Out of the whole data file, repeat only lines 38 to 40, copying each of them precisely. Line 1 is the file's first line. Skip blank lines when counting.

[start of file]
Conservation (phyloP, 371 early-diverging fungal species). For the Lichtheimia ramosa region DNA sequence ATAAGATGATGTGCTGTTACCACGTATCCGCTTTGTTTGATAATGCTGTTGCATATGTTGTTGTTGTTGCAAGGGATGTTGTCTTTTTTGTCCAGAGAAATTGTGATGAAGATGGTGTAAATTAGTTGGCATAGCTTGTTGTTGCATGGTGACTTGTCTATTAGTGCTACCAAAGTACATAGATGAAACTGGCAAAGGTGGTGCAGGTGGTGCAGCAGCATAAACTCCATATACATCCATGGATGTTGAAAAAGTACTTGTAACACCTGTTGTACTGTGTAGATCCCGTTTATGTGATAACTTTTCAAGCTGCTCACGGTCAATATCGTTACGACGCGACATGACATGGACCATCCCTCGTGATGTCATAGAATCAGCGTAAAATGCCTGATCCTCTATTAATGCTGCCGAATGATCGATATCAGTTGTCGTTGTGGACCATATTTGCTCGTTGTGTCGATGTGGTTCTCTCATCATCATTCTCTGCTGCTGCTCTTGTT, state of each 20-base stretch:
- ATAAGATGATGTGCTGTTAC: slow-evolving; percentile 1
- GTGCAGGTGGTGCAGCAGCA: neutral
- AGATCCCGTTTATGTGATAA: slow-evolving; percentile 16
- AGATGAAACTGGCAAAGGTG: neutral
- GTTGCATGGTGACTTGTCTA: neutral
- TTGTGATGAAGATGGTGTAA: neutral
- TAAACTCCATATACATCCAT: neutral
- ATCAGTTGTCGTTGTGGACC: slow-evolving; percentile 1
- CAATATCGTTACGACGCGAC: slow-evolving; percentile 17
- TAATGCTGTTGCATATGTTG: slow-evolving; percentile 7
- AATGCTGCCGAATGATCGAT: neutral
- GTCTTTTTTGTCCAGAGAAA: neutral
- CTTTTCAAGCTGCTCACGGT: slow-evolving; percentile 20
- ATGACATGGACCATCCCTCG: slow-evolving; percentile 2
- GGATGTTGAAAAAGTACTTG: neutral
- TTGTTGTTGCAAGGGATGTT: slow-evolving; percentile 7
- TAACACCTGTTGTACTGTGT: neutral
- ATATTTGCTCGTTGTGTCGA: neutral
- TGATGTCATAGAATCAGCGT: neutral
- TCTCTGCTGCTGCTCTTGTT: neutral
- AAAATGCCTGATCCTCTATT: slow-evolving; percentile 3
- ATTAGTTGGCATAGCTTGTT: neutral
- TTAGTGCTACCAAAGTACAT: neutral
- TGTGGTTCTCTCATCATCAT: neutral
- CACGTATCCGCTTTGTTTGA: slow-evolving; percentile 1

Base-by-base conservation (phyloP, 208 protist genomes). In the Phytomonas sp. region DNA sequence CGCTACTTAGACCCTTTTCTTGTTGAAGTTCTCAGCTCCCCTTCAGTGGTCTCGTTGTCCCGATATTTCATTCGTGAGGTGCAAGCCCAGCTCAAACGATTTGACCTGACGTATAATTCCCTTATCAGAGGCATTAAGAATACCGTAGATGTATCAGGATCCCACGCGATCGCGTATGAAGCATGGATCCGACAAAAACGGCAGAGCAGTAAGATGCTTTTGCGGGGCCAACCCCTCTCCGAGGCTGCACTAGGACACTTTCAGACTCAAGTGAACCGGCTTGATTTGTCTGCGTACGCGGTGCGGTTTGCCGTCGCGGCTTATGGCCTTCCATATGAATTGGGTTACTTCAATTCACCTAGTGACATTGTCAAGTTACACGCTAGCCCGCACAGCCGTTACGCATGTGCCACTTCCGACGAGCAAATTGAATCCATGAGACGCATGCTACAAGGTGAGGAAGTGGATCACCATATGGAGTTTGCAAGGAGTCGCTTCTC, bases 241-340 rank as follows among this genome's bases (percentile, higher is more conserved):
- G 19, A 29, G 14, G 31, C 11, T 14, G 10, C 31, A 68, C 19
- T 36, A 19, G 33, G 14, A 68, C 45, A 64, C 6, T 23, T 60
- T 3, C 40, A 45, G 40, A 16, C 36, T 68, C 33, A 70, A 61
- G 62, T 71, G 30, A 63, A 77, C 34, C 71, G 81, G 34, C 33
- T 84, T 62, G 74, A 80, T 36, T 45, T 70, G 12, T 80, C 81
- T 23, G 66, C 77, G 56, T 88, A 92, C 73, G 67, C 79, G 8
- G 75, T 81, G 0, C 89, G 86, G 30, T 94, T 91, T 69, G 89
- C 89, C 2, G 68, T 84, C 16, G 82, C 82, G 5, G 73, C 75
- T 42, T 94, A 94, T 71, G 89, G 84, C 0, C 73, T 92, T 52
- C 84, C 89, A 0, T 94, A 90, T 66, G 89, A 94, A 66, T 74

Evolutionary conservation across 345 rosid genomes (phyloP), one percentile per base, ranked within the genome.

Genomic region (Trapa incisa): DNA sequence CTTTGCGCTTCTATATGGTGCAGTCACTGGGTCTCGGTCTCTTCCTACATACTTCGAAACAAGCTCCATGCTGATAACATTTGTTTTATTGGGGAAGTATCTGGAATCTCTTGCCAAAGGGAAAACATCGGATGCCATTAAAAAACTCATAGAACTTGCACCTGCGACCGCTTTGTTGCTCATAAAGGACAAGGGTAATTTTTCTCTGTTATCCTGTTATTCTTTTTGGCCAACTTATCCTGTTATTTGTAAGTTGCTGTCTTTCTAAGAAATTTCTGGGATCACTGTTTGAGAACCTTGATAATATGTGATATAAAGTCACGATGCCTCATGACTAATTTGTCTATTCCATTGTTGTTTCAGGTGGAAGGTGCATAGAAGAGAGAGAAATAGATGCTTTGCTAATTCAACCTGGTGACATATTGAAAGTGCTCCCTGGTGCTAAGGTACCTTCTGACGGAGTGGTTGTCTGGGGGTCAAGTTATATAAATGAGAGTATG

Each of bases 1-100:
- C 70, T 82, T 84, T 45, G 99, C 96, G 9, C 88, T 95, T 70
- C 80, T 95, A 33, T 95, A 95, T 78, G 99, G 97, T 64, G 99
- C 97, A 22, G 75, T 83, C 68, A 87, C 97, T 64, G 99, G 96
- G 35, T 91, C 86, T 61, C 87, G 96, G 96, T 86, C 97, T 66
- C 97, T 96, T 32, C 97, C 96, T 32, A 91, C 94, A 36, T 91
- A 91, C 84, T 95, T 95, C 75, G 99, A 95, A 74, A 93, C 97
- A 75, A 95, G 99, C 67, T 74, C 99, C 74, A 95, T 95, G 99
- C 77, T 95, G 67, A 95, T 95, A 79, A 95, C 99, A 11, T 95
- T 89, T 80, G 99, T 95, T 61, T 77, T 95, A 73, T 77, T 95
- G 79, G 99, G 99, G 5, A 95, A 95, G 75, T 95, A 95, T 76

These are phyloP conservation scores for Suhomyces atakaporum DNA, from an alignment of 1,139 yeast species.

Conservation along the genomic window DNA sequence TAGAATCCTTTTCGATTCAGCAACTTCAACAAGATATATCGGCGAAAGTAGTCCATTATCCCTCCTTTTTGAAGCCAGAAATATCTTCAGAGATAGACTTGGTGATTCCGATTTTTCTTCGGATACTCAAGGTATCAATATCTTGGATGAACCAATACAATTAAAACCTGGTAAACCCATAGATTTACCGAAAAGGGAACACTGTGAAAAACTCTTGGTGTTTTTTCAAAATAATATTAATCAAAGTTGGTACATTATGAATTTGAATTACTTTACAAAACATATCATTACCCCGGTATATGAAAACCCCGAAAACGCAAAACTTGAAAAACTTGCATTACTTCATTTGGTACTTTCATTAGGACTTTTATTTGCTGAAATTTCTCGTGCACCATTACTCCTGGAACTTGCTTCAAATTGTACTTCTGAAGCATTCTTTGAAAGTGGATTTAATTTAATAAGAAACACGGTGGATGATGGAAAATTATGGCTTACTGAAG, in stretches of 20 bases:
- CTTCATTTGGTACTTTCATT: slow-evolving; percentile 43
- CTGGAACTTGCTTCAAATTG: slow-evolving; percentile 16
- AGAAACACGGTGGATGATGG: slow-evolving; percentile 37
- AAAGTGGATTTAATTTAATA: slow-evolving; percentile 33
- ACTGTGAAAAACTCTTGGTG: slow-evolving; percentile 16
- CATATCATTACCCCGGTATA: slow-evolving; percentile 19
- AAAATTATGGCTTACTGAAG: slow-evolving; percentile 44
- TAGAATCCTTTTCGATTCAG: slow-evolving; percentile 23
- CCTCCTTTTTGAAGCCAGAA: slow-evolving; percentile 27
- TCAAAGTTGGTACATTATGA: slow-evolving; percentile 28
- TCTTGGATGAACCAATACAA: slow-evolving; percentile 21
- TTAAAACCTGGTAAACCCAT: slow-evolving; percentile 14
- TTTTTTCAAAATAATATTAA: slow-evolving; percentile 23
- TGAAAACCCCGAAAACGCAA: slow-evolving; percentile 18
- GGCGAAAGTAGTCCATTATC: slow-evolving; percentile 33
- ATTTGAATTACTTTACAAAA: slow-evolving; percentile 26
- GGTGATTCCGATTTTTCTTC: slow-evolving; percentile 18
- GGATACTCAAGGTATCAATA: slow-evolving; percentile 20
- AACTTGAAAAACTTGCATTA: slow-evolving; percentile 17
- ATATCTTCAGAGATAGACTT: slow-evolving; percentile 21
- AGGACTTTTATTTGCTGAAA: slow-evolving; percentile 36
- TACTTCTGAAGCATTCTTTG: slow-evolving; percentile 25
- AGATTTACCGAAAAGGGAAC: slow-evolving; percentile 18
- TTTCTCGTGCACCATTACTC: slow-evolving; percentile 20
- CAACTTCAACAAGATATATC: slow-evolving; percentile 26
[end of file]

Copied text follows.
Evolutionary conservation across 345 rosid genomes (phyloP), one percentile per base, ranked within the genome.

Genomic region (Trapa incisa): DNA sequence CTTTGCGCTTCTATATGGTGCAGTCACTGGGTCTCGGTCTCTTCCTACATACTTCGAAACAAGCTCCATGCTGATAACATTTGTTTTATTGGGGAAGTATCTGGAATCTCTTGCCAAAGGGAAAACATCGGATGCCATTAAAAAACTCATAGAACTTGCACCTGCGACCGCTTTGTTGCTCATAAAGGACAAGGGTAATTTTTCTCTGTTATCCTGTTATTCTTTTTGGCCAACTTATCCTGTTATTTGTAAGTTGCTGTCTTTCTAAGAAATTTCTGGGATCACTGTTTGAGAACCTTGATAATATGTGATATAAAGTCACGATGCCTCATGACTAATTTGTCTATTCCATTGTTGTTTCAGGTGGAAGGTGCATAGAAGAGAGAGAAATAGATGCTTTGCTAATTCAACCTGGTGACATATTGAAAGTGCTCCCTGGTGCTAAGGTACCTTCTGACGGAGTGGTTGTCTGGGGGTCAAGTTATATAAATGAGAGTATG

Each of bases 1-100: